Ms. Moorcroft: Before I conclude this line of questioning regarding snow machines, since the Minister of Justice has confirmed that snowmobiles are vehicles, and that the Motor Vehicles Act also supports that, I do have a concern that some of the residents of Pineridge brought to my attention regarding the protected area of some of the recreational trails in that area.

My understanding is that the City of Whitehorse has determined that snowmobiles are not considered motorized vehicles. I do not think that there is any question that they are motorized vehicles, and there is a concern regarding public safety, if they are not considered to be motorized vehicles.

I would like to ask the Minister if he has a comment on that?

Hon. Mr. Fisher: No.

Ms. Moorcroft: Does the Minister think that motorized vehicles, like ATVs, dirt bikes and snow machines, should be allowed on recreational trails that are set aside as protected areas, either within a city limit or outside a city limit?

Hon. Mr. Fisher: Especially within a municipality or community, I think the community should have an overall community plan, and there should be some area development regulations in effect for those communities or municipalities. In municipalities, it is usually by bylaw. I also think there should be certain areas that should be considered as walking paths or bicycle paths, where motorcycles, skidoos and four-wheelers are probably not allowed. Again, I do not believe the Yukon government should, in their Motor Vehicles Act or anywhere else, make a general regulation that disallows any one of those types of machines in any specific spot. It has to be on a community-by-community basis.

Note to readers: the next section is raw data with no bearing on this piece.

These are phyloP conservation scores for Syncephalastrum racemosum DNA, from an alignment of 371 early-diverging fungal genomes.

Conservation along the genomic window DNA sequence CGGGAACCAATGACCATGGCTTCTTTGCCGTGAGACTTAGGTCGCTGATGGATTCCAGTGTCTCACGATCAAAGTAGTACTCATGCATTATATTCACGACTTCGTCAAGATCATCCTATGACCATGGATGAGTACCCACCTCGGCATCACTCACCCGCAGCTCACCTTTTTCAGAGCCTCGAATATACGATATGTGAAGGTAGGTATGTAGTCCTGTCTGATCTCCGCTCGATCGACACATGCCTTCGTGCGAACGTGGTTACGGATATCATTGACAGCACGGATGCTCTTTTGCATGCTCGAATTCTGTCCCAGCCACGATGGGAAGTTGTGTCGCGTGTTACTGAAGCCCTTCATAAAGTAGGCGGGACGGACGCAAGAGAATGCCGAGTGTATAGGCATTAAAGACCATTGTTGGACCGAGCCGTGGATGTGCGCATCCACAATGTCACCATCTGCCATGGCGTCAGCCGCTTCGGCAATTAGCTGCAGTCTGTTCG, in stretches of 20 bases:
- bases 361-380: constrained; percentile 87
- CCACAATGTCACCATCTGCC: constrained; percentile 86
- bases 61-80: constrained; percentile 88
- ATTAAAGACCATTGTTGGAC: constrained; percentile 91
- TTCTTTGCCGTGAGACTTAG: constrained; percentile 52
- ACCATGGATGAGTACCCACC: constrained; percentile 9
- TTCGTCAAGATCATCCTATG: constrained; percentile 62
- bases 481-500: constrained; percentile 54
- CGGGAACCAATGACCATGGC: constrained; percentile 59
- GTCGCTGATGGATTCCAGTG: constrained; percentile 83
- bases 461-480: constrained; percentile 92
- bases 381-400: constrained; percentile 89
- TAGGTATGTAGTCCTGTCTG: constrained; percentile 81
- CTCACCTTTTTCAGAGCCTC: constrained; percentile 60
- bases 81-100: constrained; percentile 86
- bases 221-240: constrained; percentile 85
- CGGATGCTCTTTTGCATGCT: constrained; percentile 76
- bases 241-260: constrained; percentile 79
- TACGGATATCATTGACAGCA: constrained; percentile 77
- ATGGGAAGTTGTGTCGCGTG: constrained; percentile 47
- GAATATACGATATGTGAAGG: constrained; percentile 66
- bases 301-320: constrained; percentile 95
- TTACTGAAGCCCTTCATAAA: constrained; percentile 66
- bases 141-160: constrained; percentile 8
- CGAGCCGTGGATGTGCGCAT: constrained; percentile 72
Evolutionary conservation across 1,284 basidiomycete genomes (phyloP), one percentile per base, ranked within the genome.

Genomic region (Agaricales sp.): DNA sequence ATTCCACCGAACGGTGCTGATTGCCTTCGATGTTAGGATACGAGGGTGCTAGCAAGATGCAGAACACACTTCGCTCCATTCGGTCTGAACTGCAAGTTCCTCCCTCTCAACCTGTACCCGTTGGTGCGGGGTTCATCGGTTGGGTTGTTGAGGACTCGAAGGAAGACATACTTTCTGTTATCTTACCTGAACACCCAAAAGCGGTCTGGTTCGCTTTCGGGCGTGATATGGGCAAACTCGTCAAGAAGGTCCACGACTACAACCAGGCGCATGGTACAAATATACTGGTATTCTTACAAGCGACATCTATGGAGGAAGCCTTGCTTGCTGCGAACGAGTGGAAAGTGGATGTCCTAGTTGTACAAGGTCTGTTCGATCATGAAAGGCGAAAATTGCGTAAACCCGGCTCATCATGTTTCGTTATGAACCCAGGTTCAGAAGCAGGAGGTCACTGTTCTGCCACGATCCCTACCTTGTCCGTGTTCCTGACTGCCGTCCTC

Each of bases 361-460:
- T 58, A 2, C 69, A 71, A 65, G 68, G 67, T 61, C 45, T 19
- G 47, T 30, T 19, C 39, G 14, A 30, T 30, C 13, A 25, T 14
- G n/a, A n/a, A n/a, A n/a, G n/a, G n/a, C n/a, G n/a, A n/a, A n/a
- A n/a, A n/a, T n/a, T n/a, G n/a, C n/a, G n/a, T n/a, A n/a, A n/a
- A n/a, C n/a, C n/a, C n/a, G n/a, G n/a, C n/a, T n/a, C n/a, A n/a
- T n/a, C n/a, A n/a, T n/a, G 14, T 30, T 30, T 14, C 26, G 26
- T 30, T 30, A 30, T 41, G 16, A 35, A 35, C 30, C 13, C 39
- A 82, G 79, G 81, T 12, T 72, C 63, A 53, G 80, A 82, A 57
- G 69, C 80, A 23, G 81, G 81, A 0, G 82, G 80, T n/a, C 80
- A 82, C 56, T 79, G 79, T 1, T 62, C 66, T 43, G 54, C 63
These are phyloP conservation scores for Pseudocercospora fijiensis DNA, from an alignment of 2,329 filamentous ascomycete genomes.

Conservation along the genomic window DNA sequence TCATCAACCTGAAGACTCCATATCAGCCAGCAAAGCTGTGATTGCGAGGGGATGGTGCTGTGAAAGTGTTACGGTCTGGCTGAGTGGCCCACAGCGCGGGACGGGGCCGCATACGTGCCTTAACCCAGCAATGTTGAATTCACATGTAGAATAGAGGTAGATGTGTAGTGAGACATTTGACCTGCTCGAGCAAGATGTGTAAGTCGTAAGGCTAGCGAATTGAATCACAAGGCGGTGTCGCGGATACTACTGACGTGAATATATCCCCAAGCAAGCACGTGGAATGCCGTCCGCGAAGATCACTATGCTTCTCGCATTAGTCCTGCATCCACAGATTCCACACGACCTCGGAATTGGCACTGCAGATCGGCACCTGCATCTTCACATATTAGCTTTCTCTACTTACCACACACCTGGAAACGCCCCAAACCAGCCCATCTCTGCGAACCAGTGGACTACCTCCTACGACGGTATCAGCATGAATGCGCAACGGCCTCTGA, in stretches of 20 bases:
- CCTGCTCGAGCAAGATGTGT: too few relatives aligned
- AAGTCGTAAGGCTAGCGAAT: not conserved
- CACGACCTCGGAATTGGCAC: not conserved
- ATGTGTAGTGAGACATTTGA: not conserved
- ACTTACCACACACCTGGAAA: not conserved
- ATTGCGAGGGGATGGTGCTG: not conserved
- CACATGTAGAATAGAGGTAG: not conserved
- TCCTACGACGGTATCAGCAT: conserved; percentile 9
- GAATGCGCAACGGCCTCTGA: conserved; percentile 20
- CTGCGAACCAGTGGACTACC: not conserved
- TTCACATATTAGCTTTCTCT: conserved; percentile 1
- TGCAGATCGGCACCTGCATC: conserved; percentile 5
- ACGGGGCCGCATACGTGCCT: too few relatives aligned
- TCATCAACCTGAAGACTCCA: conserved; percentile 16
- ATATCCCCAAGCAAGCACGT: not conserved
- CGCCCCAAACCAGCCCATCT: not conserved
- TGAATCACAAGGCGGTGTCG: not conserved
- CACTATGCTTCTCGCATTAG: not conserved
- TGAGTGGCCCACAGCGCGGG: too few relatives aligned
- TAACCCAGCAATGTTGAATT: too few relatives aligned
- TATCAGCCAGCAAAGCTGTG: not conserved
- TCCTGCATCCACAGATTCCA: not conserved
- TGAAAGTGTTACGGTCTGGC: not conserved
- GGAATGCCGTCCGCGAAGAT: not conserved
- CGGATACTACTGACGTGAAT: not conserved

Ms. Moorcroft: I certainly have no disagreement with there being area development regulations. I am also not making any representation to change the Motor Vehicles Act or to legislate regulations. My concern is that in a protected area, which has recreational trails that people use for walking or skiing, there should be some concern about the environmental sensitivity of those areas. There should be separate trails for motorized vehicles, and the Motor Vehicles Act, in looking at public safety concerns about helmets, licensing and speeds, and so on, should be respected.

Mr. McDonald: I want to ask the Minister a few questions about land development, and particularly about the consultations with the Kwanlin Dun band. The Minister will recall - I am sure, vividly - the meetings and the representations made by Kwanlin Dun representatives who felt that they had not been thoroughly consulted on land development activities in the broad area particularly around McIntyre.

Could the Minister indicate what specific actions the government has taken to ensure that the Kwanlin Dun band has, in fact, been fully consulted and that they have not only been made aware of the development plans in detail, but also that the government has had time to review and consider any comments the band may have made in response to those plans?

Hon. Mr. Fisher: My understanding is that the working group that was put together as a result of the meeting the Member opposite is alluding to has been meeting on a regular basis. They have been able to resolve most, if not all, of the issues that have arisen. It is our intention to continue to work with the Kwanlin Dun Band through the working group so that they are kept fully informed and so that we have some sort of agreement prior to further development in any of the areas.